‘Whatever the search takes …’


News staff writer

December 16, 2006

The Hood River County Sheriff’s Office has experienced a hectic week orchestrating a high-profile search for three missing climbers.

By Thursday, the agency had spent almost $23,000 on manpower, fuel and supplies. However, Chief Deputy Jerry Brown said now is not the time to worry about the hit these expenditures have taken on the 2006-07 budget.

“The sheriff doesn’t put a cost on a human life. Whatever the search takes, it takes,” said Brown

Sheriff Joe Wampler allocated $14,000 for search and rescue operations this fiscal year. Brown said the money to repay that fund will likely be transferred from an account to replace equipment.

However, he said several financial offers have come from “sources outside the state” so he remains hopeful that, at the end of the day, the shortfall will be repaid.

“We would just be thrilled if that help materialized,” he said.

Brown said the support of the community and other law enforcement agencies has been “heartening” during a long and difficult week.

Both food platters and flowers have been delivered by businesses and individuals to the dispatch center, where the distressed families are keeping vigil.

In addition, Safeway has donated many of the meals being delivered by snow cat to the remote base camp at Cloud Cap Inn.

The Oregon State Police and Hood River City Police have stepped forward to cover the regular patrol duties of sheriff deputies who are dedicating time to the search.

Sheriff Joe Wampler said the hunt for three missing men will continue through today. He said a determination will then be made by survivability experts about the prospects of Kelly James, 48, and Brian Hall, 37, both from Dallas, Texas, and Jerry “Nikko” Cooke, 35, from Brooklyn, N.Y.

The Crag Rats, Hood River County’s search team, has been joined this week by other mountaineering groups on the treacherous slopes. The specialists in glacial rescue are based at Cloud Cap Inn and braving fierce winds and white-out conditions in hopes of finding the trio.

On Wednesday, searchers discovered a note the missing climbers had left behind in the logbook of the Tilly Jane Warming Hut. The cheery message written on Dec. 7 seems eerie in light of the men’s subsequent disappearance.

The note reads, “Thanks for your hard work on this great Shelter. We did not plan on staying, but the warmth of the fire changed our minds. We climb as a group of 3 and we left a $20 bill. We will leave tomorrow for the north face! Wish us luck!”

The climbers had planned to spend the night of Dec. 7 outdoors before ascending the canyons along the north side, crossing the summit and descending to Timberline Lodge. The route that James, Cooke and Hall took has slopes of 50 or 60 degrees and sheer walls of vertical ice.

Wampler launched a search after James called his family via a cell phone on Sunday afternoon. In a disoriented conversation, he mentioned the word injury and then stated that Hall and Cooke had left him in a snow cave just below the north-facing summit and gone for help.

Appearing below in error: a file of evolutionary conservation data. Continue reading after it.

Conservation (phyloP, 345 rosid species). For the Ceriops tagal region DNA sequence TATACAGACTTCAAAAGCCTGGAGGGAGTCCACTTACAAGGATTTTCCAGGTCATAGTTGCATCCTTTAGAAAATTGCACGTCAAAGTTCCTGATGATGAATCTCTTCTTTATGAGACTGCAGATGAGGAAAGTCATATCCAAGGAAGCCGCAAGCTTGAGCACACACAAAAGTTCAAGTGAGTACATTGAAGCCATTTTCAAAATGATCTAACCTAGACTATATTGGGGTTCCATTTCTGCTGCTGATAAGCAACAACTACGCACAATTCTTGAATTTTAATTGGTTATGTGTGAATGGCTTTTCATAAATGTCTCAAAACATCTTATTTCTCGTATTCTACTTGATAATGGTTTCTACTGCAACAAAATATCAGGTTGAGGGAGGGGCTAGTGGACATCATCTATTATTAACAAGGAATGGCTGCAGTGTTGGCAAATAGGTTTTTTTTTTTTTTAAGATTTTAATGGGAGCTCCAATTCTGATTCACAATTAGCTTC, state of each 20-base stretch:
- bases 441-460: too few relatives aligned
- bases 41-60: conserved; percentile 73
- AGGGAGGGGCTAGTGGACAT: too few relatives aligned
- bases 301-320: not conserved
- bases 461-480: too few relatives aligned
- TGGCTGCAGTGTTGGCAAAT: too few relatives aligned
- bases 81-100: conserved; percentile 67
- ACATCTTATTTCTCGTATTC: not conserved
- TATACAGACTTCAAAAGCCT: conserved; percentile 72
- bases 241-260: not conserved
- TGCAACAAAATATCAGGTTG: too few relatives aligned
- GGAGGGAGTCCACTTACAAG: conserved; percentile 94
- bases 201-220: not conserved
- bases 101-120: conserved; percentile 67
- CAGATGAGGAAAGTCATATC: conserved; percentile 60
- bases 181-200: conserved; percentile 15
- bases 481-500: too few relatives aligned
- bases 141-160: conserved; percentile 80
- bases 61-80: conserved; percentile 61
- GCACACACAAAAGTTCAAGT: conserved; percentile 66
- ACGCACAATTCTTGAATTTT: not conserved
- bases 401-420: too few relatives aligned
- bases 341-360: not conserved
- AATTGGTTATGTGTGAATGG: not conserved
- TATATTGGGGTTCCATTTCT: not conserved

Although T-Mobile, the service provider for James, was “pinging” his phone every five minutes to pinpoint his location, Wampler said James left his phone on but there has not been any activity from him since Sunday. He said the last signal obtained by T-Mobile was early Tuesday morning, at which time it appears the phone battery became too weak for use.

The company then worked with two agents from the Portland office of the FBI to narrow down the last-known coordinates. Wampler said James is believed to have holed up at the 11,000 foot elevation, just 239 feet below the peak.

However, he said even if the exact whereabouts of James’ snow cave is located, a “wall of weather” has kept searchers from getting higher than 8,500 feet. He said military drones with heat-seeking sensors have also been grounded by winds of up to 100 miles per hour on Thursday night.

Driving snow, sleet and wind blasts have kept also put on hold the insertion of Army and Air Force Special Forces teams near the summit.

“The weather has really shut us down and that has created a lot of frustration,” said Wampler.

With national media focused on the search, several unfounded reports have been broadcast. The sheriff said speculation has kept the families, which are in town, on an emotional roller coaster ride.

For example, reports aired on Tuesday that snowshoe tracks found on the south side of the mountain might belong to one of the climbers. But Wampler said all three sets of snowshoes rented by the trio are still in the back of the vehicle they left at the Cooper Spur trailhead.

Other stories questioned whether James had attempted a 9-1-1 call on Monday – something that Wampler said cannot be confirmed. He said the emergency dispatch center did send a text message to James that day, which might have been mistaken for a call. The message was received by the phone, but has not been opened.

By Thursday, weather conditions on the mountain had deteriorated to the point that searchers were kept at the tree line, or about 6,500 feet.

Wampler said the search would have been easier if James, Kelly and Cooke were wearing either a GPS Receiver or Mountain Locator Unit.

Both pieces of equipment serve as beacons that, when activated, immediately signal the location of lost skiers, climbers and hikers.

“Unfortunately, we don’t have very many people who use these devices — but it sure would be helpful,” he said.

With those words, a tired Wampler turned back to the white board where he charts the daily progress of the multi-tiered search effort that he hopes will become a rescue operation.

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